The terrible crisis of 1984 brought to light the bad practices carried out in the area until then: the increase of grazing and agriculture, promoted by governments and the farmers themselves in rainy periods, had caused a systematic over-exploitation of the land well above its average capacity to provide water and pasture. The short-term vision of governments and communities, seeking to maximize economic returns in the shortest possible time, had led to a severe degradation of the soil.
Between the desert and the savannah
The term Sahel comes from the Arab word sāḥil, which means “edge or coast”. A geographically and climatically correct meaning for an area bordered to the north by the Sahara Desert and to the south by the savannahs and jungles of the Gulf of Guinea and Central Africa. From the Atlantic Ocean to the Red Sea, the Sahel extends through northern Senegal, southern Mauritania, the central areas of Mali and Niger, northern Burkina Faso, southern Algeria, northern Nigeria, the central strip of Chad and Sudan, virtually all Eritrea and northern Ethiopia.
Annual rainfall ranges from 100–200 mm in the north of the strip up to 600 mm in the south, where climatologists place the beginning of the tropical forests. The Sahel lands are grasslands and savannahs, with scrub areas to the north, alternating areas of trees, mainly acacias, in the south.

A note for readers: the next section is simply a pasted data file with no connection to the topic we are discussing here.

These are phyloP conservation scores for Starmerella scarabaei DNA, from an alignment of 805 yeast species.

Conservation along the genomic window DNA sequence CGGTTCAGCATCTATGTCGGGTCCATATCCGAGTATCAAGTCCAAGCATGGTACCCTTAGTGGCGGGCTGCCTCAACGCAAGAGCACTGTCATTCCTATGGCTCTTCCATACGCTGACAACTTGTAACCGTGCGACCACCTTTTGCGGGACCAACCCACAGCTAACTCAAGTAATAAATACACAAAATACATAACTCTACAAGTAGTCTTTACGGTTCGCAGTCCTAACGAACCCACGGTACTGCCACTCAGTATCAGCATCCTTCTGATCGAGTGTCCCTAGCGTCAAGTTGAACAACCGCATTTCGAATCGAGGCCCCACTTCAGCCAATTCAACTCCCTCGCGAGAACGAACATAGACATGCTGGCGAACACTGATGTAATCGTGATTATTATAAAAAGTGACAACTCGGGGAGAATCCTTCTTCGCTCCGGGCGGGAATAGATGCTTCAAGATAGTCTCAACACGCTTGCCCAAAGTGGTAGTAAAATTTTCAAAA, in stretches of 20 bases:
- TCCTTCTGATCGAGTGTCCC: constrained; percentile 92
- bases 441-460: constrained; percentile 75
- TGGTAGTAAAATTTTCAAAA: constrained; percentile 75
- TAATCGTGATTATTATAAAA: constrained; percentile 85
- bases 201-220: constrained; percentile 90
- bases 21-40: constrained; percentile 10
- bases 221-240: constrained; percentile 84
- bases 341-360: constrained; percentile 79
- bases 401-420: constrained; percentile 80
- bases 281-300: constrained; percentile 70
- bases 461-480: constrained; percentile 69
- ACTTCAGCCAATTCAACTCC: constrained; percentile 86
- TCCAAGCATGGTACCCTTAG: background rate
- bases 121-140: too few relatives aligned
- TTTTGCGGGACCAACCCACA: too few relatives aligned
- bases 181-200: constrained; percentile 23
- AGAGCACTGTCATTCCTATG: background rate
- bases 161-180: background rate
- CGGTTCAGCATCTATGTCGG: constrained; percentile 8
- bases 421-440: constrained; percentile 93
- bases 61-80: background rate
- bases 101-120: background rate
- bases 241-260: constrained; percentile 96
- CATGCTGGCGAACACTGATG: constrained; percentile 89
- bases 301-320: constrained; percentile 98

There is no accurate data on the population of the Sahel, where there is one of the world’s highest rates of statistical invisibility and uncontrolled migratory movements caused by droughts, armed conflicts and Boko Haram’s terrorism that affect some of its regions. According to United Nations forecasts, the Sahel’s current population is around 75 million and will almost triple by 2050 reaching nearly 200 million. In 2016, those under the age of 24 were between 60% and 70% of the population, and these figures tend to be maintained over the next 20 years. The lack of prospects forces this young population to exert a considerable migratory pressure in southern areas, a pressure that spreads to European countries.
The Great Green Wall, a great hope
In 2007, the Heads of State and Government of Burkina Faso, Djibouti, Eritrea, Ethiopia, Mali, Mauritania, Niger, Nigeria, Senegal, Sudan and Chad, with the support of the African Union, decided to launch a project to combat desertification in the Sahel and provide a dignified life with a future to its inhabitants: the Great Green Wall of Africa. The initiative reflects the spirit of the Kenyan ecologist Wangari Maathai, who was the first African woman to receive the Nobel Peace Prize in 2004. Maathai created the Green Belt Movement, an initiative that planted more than 30 million trees in her country.